The Evolution of Strategy: Thinking War from Antiquity to the Present

The Evolution of Strategy Thinking War from Antiquity to the Present Is there a Western way of war which pursues battles of annihilation and single minded military victory Is warfare on a path to ever greater destructive force This magisterial new account answers these

  • Title: The Evolution of Strategy: Thinking War from Antiquity to the Present
  • Author: Beatrice Heuser
  • ISBN: 9780521199681
  • Page: 247
  • Format: Hardcover
  • Is there a Western way of war which pursues battles of annihilation and single minded military victory Is warfare on a path to ever greater destructive force This magisterial new account answers these questions by tracing the history of Western thinking about strategy the employment of military force as a political instrument from antiquity to the present day AssessingIs there a Western way of war which pursues battles of annihilation and single minded military victory Is warfare on a path to ever greater destructive force This magisterial new account answers these questions by tracing the history of Western thinking about strategy the employment of military force as a political instrument from antiquity to the present day Assessing sources from Vegetius to contemporary America, and with a particular focus on strategy since the Napoleonic Wars, Beatrice Heuser explores the evolution of strategic thought, the social institutions, norms and patterns of behaviour within which it operates, the policies that guide it and the cultures that influence it Ranging across technology and warfare, total warfare and small wars as well as land, sea, air and nuclear warfare, she demonstrates that warfare and strategic thinking have fluctuated wildly in their aims, intensity, limitations and excesses over the past two millennia.

    One thought on “The Evolution of Strategy: Thinking War from Antiquity to the Present”

    1. I found this book very interesting. For a self taught strategist this book help me wrap my mind around the different definitions an dmenaings of the word strategy. too many zone in on one or the other and lose sight of context in the different meaning as they pertain tot he time they were crafted. This book help me remove a lot of confusion i have had on the topic as it discussed the different eras as strategy has evolved. i highly recommend the book.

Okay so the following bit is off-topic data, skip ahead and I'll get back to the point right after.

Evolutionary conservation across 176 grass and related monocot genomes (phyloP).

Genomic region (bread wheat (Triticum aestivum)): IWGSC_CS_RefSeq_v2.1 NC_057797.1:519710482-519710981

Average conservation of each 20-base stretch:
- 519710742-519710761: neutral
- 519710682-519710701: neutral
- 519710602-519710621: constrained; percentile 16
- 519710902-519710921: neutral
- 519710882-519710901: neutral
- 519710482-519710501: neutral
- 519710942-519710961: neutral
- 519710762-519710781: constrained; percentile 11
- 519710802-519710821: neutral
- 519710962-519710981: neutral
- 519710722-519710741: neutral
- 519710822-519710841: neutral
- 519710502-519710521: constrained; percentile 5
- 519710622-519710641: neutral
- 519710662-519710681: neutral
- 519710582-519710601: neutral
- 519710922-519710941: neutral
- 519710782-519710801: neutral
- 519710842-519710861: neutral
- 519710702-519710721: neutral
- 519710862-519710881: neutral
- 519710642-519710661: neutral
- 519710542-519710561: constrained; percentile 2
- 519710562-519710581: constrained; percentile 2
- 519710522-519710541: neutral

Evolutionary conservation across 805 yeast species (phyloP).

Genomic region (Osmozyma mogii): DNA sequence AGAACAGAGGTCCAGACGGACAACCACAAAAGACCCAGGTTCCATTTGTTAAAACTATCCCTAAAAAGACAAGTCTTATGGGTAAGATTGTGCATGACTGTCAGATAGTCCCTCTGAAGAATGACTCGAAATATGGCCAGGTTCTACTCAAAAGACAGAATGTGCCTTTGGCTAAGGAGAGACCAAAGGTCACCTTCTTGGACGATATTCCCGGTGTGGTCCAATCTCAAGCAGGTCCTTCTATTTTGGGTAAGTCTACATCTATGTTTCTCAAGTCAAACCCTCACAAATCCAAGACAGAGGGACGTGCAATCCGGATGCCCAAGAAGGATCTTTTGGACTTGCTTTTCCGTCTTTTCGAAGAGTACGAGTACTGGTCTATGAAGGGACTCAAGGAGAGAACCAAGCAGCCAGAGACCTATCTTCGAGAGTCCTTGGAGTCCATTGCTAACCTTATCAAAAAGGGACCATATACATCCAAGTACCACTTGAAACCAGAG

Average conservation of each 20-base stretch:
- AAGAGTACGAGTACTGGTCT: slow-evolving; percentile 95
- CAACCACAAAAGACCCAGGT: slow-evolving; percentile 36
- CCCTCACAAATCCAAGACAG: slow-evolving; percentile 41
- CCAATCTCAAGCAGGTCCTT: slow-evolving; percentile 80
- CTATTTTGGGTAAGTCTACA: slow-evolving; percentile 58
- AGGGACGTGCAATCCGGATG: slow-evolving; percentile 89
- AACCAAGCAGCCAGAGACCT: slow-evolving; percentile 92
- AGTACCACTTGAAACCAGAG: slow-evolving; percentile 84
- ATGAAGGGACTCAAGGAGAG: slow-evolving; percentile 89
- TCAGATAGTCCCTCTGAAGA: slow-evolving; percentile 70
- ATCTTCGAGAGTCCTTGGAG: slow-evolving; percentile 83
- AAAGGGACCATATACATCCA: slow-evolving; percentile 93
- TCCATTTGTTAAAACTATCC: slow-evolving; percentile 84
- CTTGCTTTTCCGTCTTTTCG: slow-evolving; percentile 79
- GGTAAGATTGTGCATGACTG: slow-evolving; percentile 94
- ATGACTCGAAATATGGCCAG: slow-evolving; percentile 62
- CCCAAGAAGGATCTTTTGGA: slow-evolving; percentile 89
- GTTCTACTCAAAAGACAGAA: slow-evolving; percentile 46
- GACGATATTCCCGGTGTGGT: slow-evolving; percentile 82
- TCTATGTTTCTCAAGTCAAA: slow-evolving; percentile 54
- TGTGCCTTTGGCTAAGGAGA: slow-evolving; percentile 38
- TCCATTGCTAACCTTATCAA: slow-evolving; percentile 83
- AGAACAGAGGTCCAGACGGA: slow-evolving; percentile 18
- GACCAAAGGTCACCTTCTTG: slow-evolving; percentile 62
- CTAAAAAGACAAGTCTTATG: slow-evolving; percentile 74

2. A comprehensive overview of the evolution of military-political strategies, especially since the Napoleonic age and with special chapters on sea, air, and nuclear strategy. Heuser's wide and deep scholarship shines most brilliantly when she traces lines between seemingly unconnected strands of strategic thought - like the return of the pre-Napoleonic/Clausewitzian war in our times or the tradition of air strategy in the naval thought of the 19th and early 20th century.

    3. I thought it was an excellent book on the evolution of strategy but it doesn't go into the strategy itself. I say that with the realisation that a single book covering all strategy would be impossible.

    4. I am a lay-person with a long standing interest in strategy and tactics. But in reading this book, I realized that there is much more to this topic than I had realized. While I recognized much of the 20th century terminology, the much broader explanations and debates were eye opening to me. I admit to forcing myself to plow through some segments and much of the detail and names are already lost to me. Nevertheless it gave me a much greater perspective. My husband attended the Naval War College i [...]

    5. An outstanding history. Should have bought the hardback to add to my collection on war, violence and ethics. The subtitle clarifies that this is a book about "thinking war" rather than the practice of strategy itself. Of course, one influences the other. Should be read by all those who are concerned that the United States has not "won" a war since World War II.

    6. Exceedingly academic look at strategy through the ages. Bounces around between ideas. Does not formulate a cohesive thesis. Lots of information, but would have received a C+ in my high school English class.

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